Archive for the ‘Christmas’ Category

An Advent Text and Some Reflections on It

Saturday, December 20th, 2014

Advent text for the day:

“From now on, therefore, we regard no one from a human point of view; even though we once knew Christ from a human point of view, we know him no longer in that way. So if anyone is in Christ, there is a new creation: everything old has passed away; see, everything has become new! All this is from God, who reconciled us to himself through Christ, and has given us the ministry of reconciliation; that is, God was in Christ reconciling the world to himself, not counting their trespasses against them, and entrusting the message of reconciliation to us. So we are ambassadors for Christ, since God is making his appeal through us; we entreat you on behalf of Christ, be reconciled to God. For our sake he made him to be sin who knew no sin, so that in him we might become the saving justice of God.” (2 Corinthians 5:16-21; NRSV altered).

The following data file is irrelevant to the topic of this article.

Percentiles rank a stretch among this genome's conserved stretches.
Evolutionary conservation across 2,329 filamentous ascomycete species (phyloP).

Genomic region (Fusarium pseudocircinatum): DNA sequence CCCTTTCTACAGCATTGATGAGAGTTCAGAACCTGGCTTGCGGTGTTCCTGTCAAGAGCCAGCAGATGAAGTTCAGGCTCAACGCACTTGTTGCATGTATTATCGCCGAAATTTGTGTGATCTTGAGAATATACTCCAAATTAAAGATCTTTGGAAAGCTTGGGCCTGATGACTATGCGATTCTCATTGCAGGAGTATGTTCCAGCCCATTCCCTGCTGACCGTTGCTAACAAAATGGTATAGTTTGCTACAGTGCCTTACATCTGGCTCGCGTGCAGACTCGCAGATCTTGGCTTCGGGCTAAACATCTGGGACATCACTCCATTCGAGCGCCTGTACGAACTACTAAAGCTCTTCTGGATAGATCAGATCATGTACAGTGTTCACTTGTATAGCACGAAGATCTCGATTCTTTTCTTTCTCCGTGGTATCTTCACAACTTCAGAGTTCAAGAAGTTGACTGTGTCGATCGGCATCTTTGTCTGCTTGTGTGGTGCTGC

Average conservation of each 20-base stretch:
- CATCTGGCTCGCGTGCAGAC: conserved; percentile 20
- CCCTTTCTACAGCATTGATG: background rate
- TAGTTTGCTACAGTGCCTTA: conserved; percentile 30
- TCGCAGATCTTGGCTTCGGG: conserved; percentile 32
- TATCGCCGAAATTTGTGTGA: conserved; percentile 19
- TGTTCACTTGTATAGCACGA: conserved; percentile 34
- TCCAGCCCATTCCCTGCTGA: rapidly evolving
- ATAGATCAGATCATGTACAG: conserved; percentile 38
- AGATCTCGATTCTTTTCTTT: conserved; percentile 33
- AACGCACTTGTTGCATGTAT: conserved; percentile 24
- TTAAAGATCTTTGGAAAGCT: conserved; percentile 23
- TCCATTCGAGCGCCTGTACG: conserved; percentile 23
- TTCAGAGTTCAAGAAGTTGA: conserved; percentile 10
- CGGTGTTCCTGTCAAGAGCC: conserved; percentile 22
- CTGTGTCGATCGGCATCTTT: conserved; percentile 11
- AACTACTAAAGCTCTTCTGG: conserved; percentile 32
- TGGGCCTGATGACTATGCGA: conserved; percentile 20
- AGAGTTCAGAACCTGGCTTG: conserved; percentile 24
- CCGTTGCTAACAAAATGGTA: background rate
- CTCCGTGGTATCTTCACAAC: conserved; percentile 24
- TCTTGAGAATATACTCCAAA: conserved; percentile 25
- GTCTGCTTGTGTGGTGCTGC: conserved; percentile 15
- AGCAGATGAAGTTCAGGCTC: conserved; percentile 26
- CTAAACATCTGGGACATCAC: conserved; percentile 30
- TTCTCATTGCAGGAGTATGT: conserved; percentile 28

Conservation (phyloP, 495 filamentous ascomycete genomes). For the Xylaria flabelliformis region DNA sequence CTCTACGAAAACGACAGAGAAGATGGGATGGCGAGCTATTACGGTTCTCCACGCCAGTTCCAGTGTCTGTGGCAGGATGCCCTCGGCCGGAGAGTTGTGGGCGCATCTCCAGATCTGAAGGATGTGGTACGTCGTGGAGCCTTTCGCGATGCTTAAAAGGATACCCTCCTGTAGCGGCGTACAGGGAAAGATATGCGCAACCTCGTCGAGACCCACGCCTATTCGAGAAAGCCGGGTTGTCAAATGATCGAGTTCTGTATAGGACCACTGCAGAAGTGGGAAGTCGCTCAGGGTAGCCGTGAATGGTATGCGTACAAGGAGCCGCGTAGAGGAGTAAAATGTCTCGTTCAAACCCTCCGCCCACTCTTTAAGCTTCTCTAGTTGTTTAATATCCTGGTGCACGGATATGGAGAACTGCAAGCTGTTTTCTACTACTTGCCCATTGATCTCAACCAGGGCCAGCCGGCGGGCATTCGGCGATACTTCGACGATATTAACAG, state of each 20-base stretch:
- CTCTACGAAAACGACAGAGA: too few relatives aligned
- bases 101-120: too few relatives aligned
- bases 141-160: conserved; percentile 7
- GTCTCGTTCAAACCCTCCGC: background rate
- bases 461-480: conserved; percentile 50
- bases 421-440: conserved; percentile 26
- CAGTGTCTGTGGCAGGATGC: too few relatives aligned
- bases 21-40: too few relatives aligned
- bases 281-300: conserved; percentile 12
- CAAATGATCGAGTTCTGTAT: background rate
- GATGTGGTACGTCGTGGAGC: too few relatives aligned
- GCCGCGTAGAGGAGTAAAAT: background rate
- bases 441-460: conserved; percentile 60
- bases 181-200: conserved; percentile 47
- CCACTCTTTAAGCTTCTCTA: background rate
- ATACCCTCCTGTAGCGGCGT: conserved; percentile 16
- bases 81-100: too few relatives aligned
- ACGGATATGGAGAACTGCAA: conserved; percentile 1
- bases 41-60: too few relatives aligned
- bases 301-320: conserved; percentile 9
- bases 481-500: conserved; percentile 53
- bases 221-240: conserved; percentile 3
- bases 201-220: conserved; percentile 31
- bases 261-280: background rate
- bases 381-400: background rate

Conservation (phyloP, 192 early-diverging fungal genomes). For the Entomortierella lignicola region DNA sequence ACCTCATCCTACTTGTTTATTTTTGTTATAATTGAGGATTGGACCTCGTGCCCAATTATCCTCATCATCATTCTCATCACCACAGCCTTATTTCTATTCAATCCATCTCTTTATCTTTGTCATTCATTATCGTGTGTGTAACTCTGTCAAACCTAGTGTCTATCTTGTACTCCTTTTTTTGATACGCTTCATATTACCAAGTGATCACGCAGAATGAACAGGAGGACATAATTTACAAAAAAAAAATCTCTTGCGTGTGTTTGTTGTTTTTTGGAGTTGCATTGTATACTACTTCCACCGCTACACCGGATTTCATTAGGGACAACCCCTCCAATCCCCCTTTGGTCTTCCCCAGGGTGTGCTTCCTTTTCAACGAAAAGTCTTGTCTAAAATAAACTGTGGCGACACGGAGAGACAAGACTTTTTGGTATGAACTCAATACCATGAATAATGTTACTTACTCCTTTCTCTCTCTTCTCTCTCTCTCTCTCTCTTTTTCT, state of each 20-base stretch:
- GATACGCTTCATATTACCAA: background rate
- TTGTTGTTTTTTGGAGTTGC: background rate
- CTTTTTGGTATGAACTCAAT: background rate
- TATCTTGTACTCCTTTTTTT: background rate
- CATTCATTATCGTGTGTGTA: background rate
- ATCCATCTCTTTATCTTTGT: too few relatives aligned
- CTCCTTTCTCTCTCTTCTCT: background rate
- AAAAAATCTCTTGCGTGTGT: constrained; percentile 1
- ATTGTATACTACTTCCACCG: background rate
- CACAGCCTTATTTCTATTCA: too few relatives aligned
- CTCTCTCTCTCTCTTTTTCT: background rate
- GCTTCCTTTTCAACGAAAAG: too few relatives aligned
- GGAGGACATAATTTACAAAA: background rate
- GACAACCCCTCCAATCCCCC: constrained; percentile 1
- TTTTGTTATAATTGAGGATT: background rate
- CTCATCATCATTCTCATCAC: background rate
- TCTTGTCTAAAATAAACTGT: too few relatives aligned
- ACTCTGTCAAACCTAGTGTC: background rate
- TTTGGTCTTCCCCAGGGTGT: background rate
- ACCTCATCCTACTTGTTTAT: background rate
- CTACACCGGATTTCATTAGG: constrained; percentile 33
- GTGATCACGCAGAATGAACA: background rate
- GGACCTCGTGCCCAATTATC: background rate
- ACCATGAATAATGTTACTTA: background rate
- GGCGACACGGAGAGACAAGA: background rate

Four reflections on this passage:

1. There is a unity of purpose from Christ’s incarnation to his ministry to his death and resurrection. These aspects of his work are inseparable from one another.

2. That purpose can be summarized in the words reconciliation, participation, and transformation. These aspects of salvation are inseparable from each other.

3. The reconciled are to be instruments of reconciliation, bringing people to peace with God and with one another. Salvation and mission are inseparable from each other.

4. Every Christian person, community, theology, and ethic needs to make reconciliation a central part of its identity.

The last point is the implicit claim of my latest book (The Death of the Messiah and the Birth of the New Covenant: A [Not So] New Model of the Atonement [Eugene, OR: Cascade, 2014]) and my forthcoming book (Becoming the Gospel: Paul, Participation, and Mission [Grand Rapids: Eerdmans, 2015]), each of which devotes two chapters to peace and peacemaking.